JLL Residential

One year to go until Minimum Energy Efficiency Standards come in to force

London, 27th March 2017.

The Energy Efficiency Regulations 2015 (also known as the Minimum Energy Efficiency Standard or MEES) passed into law on 26 March 2015. From 1 April 2018 it will be a requirement for any residential rental property to have a minimum energy performance rating of E on an Energy Performance Certificate (EPC). JLL can help ensure landlords are compliant with the new legislation, assess any potential risk across portfolios and project manage a refurbishment plan for any improvements required.

Emma Hoskyn, director, Upstream Sustainability, JLL, said: "The MEES regulations have been a long time on the side lines and the property industry is breathing a collective sigh of relief that they have made it through the Parliamentary process before the election. With the certainty we now have, the industry can be more sure of the actions needed to prepare for 2018 and 2023. For landlords this will mean trying to uprate EPCs at intervention opportunities or identifying appropriate exemptions and how to manage situations when either they cannot get consent to implement upgrade works or it is proved uneconomically viable. Every area of the property industry will be affected by these regulations."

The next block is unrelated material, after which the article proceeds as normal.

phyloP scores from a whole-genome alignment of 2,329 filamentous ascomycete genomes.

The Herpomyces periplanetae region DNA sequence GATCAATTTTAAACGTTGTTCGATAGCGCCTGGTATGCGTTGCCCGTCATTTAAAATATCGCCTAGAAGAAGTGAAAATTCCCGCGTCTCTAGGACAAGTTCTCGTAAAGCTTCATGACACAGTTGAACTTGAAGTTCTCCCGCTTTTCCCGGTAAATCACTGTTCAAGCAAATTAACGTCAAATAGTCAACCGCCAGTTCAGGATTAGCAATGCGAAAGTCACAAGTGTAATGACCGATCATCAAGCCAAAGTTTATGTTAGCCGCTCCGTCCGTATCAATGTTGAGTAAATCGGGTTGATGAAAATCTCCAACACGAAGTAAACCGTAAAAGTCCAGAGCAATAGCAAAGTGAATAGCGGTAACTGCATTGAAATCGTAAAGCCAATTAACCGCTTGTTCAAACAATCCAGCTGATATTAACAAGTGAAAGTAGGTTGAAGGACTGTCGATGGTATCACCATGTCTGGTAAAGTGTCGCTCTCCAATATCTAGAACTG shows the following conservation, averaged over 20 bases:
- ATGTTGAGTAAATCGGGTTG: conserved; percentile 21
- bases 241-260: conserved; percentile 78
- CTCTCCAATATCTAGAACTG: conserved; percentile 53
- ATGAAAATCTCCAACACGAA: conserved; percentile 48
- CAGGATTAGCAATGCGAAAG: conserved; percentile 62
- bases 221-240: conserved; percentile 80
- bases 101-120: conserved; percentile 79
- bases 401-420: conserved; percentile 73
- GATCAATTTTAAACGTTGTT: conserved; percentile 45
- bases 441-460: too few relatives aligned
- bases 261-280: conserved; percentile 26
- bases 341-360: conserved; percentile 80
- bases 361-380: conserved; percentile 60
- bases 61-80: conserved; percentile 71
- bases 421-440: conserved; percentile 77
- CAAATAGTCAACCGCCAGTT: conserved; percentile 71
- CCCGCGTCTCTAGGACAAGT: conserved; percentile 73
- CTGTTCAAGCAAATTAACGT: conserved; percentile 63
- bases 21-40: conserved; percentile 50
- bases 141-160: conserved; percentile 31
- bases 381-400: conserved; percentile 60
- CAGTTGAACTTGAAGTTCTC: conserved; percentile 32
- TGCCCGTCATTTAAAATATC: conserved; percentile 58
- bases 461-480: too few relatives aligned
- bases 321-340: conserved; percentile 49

Speaking in 2015 Chris Ireland, former UK chairman and lead director, UK Capital Markets, JLL, and now JLL's UK Chief Executive, added: "These are the most significant energy efficiency regulations to impact existing buildings in our time. The regulations present a real opportunity to improve the efficiency of the existing stock and leverage the benefits to both landlords and occupiers. However, the challenge is to manage the potential risk of accelerated value depreciation."

The minimum EPC rating of Level E will apply to all new leases and to all leases in existence from April 2023. Properties undergoing lease renewal or extension, only where an EPC is already in place, will be in scope. Penalties for non-compliance begin at £5,000, rising to a maximum of £150,000. The regulations also apply to the domestic sector, however although the initial implementation date is the same, they would apply to all domestic leases from an earlier date of April 2020. Additionally, domestic sector tenants will be able to request energy efficiency measures from their landlords from April 2016.